When I was a small child, I had sweet, cuddly stuffed shark that I always played with. I thought sharks were sweet little fish in the sea. I would even brush Frankie’s cotton filled teeth at night (don’t pretend you didn’t name your stuffed animals). Frankie the shark was not scary. However, a few years later when my dad was flipping through the TV channels and paused on the movie Jaws, I was horrified. Especially when I realized that this was a depiction of what a real shark looked like. Needless to say, my parents never had to worry about me getting in the water at the beach for years!
The terrifying thing about our God is that He is in total control. He is loving, but He is not waiting for acceptance. Jesus Christ is not a pleading beggar, He is a sovereign King! Revelation details a chilling picture of Christ at His return. And my first emotion at reading this description is not comfort, but reverent fear.
“Then I saw heaven opened, and a white horse was standing there. Its rider was named Faithful and True, for he judges fairly and wages a righteous war. His eyes were like flames of fire, and on his head were many crowns. A name was written on him that no one understood except himself. He wore a robe dipped in blood, and his title was the Word of God. The armies of heaven, dressed in the finest of pure white linen, followed him on white horses. From his mouth came a sharp sword to strike down the nations. He will rule them with an iron rod. He will release the fierce wrath of God, the Almighty, like juice flowing from a winepress. On his robe at his thigh was written this title: King of all kings and Lord of all lords.” Revelation 19:11-16.
Why is so much of the evangelical world void of this reverent fear? I believe it is because many have chosen to view Him through blinders. This way, the scary parts of God that we don’t quite understand can be ignored while we narrow our view on to the things that make us feel comfortable. When we wear blinders, we practice religion, not Christianity. When we wear blinders, church tradition and what the culture deems moral becomes God.
And when a person wears blinders, they end up having to perform theological gymnastics so to speak when interpreting scripture. For example, the scriptures will attest to an attribute or a command of God very plainly. However, when a person doesn’t agree or wishes the verse said something else, they will respond most of the time by saying, “Well, what God really meant was…..” As if God didn’t really mean it how He said it! The Bible is clear our God is not a God of confusion. Confusion comes in when we read something in the scriptures we don’t like, and then attempt to alter what is said to make us feel better. Theological gymnastics are sadly a very common practice.
“The very essence of your words is truth; all your just regulations will stand forever.” Psalm 119:160. “My thoughts are nothing like your thoughts,” says the LORD. “And my ways are far beyond anything you could imagine.” Isaiah 55:8.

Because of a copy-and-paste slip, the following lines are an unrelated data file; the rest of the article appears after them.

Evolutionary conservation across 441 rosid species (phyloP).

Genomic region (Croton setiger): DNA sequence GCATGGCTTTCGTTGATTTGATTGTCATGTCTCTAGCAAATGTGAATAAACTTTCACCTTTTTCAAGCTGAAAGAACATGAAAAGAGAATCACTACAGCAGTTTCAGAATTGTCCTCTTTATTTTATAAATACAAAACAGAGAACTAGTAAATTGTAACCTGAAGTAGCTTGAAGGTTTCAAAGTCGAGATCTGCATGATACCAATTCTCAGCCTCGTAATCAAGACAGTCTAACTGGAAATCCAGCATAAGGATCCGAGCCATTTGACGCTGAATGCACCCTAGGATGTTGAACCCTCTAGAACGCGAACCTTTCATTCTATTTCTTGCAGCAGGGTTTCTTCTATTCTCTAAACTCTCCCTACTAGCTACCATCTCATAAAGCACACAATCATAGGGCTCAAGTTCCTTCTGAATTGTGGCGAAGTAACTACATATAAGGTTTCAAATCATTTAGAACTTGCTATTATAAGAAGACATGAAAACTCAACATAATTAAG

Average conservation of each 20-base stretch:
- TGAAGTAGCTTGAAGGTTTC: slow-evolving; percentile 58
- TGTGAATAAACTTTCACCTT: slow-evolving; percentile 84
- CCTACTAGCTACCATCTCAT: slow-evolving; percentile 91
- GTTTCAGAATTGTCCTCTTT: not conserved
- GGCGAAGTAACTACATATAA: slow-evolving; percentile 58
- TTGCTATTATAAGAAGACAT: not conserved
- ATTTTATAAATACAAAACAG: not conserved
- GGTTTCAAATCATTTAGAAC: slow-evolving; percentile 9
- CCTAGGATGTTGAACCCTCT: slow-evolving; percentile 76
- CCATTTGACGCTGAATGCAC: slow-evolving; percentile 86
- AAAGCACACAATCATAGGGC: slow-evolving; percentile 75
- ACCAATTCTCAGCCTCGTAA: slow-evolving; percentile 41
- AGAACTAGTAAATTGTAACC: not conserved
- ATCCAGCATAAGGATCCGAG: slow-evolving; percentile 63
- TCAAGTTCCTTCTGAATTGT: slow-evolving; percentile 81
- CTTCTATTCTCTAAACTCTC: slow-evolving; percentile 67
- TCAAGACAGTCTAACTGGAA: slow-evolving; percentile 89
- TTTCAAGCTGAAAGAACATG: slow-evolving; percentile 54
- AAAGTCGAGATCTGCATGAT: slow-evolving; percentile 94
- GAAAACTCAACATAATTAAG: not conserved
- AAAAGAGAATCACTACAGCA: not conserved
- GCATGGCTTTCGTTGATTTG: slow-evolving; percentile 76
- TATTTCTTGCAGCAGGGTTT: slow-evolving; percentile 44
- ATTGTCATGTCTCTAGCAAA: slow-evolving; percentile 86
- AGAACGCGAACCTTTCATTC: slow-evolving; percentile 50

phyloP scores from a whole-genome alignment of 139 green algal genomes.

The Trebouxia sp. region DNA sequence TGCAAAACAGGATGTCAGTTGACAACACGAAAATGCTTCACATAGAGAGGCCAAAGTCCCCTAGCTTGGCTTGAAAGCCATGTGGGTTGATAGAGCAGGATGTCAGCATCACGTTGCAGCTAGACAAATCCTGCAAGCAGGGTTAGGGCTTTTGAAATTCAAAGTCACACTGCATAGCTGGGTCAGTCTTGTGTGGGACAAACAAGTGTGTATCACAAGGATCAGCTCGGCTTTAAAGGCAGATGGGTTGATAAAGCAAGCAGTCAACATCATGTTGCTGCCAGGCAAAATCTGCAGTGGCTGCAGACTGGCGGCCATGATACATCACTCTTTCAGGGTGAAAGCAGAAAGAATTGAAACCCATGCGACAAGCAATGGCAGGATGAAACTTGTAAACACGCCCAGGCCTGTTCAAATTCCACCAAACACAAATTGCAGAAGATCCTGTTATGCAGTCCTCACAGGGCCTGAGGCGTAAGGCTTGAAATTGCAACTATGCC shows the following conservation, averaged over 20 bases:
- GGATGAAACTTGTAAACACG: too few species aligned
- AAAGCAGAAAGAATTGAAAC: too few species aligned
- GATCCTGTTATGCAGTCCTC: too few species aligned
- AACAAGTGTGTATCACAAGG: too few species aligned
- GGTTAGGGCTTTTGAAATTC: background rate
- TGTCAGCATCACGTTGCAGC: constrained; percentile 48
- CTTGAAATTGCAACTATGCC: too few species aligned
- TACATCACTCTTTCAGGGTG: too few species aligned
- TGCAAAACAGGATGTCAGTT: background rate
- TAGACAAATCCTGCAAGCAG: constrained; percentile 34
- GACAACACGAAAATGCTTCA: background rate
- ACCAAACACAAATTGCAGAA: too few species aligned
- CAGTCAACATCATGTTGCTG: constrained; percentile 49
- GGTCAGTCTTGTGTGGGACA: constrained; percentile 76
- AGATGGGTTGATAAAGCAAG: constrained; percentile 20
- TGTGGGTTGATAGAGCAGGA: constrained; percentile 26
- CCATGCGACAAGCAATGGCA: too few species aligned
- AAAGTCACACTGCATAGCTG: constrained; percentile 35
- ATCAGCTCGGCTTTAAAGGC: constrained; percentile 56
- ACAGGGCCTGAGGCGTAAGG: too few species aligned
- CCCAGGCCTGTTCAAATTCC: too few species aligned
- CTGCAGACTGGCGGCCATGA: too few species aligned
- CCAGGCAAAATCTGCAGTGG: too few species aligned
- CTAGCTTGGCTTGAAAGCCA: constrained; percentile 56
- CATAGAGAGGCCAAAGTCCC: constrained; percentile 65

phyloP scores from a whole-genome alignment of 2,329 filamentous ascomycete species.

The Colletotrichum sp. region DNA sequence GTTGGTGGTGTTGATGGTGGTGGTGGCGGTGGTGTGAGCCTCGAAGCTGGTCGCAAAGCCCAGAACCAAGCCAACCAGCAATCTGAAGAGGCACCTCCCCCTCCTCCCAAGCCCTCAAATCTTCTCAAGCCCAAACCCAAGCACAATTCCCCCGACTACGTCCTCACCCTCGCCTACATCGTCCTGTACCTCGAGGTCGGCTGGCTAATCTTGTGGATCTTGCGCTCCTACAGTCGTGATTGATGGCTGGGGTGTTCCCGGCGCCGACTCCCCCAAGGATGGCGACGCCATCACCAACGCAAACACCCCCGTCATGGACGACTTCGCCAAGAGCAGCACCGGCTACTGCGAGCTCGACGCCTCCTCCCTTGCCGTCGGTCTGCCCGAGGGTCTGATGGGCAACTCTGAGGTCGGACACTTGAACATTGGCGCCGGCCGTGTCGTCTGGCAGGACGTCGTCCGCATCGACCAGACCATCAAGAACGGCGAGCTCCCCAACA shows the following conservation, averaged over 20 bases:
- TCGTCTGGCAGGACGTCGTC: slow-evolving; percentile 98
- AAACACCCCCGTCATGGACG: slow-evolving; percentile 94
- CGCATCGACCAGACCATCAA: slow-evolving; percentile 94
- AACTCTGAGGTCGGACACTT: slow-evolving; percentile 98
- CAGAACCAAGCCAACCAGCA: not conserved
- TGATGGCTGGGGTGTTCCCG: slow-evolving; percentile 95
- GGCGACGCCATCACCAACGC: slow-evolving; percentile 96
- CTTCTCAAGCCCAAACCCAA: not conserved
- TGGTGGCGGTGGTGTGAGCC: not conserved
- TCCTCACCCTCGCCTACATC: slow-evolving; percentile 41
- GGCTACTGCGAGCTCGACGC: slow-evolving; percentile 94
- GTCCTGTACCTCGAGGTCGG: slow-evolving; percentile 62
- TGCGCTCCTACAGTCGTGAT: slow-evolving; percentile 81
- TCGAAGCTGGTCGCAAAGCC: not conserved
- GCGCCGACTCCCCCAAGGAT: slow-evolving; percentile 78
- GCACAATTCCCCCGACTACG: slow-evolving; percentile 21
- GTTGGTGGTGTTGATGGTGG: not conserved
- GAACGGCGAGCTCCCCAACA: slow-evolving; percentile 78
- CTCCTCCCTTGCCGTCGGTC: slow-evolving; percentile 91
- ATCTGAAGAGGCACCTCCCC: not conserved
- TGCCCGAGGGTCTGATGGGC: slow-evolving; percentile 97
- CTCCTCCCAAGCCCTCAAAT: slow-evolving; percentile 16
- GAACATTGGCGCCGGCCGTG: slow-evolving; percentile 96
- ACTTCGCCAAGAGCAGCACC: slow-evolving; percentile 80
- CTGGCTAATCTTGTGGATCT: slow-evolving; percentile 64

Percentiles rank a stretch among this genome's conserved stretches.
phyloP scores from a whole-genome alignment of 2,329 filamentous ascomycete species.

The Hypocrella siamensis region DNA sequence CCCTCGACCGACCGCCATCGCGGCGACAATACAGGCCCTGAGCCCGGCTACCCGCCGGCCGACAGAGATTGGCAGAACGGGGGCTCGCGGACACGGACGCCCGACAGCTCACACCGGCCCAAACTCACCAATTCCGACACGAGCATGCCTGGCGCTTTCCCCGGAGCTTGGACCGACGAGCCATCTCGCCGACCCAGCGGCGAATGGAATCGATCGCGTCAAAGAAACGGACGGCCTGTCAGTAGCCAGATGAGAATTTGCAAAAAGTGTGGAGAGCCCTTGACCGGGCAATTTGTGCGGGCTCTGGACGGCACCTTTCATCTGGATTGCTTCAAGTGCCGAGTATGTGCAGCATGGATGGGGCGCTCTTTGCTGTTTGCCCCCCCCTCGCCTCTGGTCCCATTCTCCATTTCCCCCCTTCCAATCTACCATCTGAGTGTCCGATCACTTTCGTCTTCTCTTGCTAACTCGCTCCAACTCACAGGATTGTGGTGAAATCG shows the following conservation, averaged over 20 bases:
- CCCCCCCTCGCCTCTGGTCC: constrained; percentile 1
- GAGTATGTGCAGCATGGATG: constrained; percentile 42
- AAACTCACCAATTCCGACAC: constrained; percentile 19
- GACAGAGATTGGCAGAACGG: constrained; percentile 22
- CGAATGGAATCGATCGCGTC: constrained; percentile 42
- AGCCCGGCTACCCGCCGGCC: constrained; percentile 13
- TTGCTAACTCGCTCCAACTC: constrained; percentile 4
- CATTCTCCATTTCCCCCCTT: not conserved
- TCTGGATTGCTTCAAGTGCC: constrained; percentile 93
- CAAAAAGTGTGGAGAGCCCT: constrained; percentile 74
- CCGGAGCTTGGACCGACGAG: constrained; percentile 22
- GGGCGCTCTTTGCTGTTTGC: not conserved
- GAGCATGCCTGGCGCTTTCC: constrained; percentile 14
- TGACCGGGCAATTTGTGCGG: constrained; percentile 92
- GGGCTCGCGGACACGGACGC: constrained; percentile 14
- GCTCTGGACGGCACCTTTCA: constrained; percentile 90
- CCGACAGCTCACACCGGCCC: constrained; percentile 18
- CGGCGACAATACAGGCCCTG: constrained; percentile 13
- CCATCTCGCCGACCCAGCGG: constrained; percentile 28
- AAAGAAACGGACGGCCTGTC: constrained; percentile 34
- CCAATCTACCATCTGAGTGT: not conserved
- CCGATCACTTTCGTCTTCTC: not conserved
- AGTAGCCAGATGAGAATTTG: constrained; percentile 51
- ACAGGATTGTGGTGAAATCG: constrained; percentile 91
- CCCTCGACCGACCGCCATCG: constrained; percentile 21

Read these two verses together. The very essence of God’s word is truth. God means exactly what He says. There are no loop holes. And God’s thoughts and ways are not our ways. He does not operate and rule over the universe in ways that fallen man would think best. He’s God and we are not. God tells us through scripture that He cannot be contained in a religious box and His ways are far beyond that of human reason!
So when man feels like He has God all figured out and has, in his mind, successfully contextualized the parts of scripture that make Him uncomfortable so that they now jive with his personal world view, the blinders have been put on. The reality is that without blinders, this God of scripture is at times scary. But within the fear, there is a comfort. It is in knowing how helpless we really are that we find a deeper humility and stronger security. In the Chronicles of Narnia, the evil queen and her minions were terrified of the great lion Aslan. You may say, “Of course! They were His enemies!” But those whom Aslan loved and who truly knew him feared the great lion as well. When one of Aslan’s allies asked Mr. Beaver if Aslan was safe, Beaver responded by saying this;
“Safe?” said Mr. Beaver; “don’t you hear what Mrs. Beaver tells you? Who said anything about safe? ‘Course he isn’t safe. But he’s good. He’s the King, I tell you.”
Do you have a reverent fear of God? Or have you molded Him into a nice, neat little cozy image that you can relate to? Does your denomination tradition hold ultimate authority pertaining to your views on God, or do you seek Him in the full context of God’s word? Taking the blinders off is no doubt scary. But once you take Him in, you will discover a much bigger God than you had ever imagined.
“Oh, how great are God’s riches and wisdom and knowledge! How impossible it is for us to understand his decisions and his ways! For who can know the LORD’s thoughts? Who knows enough to give him advice?l And who has given him so much that he needs to pay it back?” Romans 11:33-35.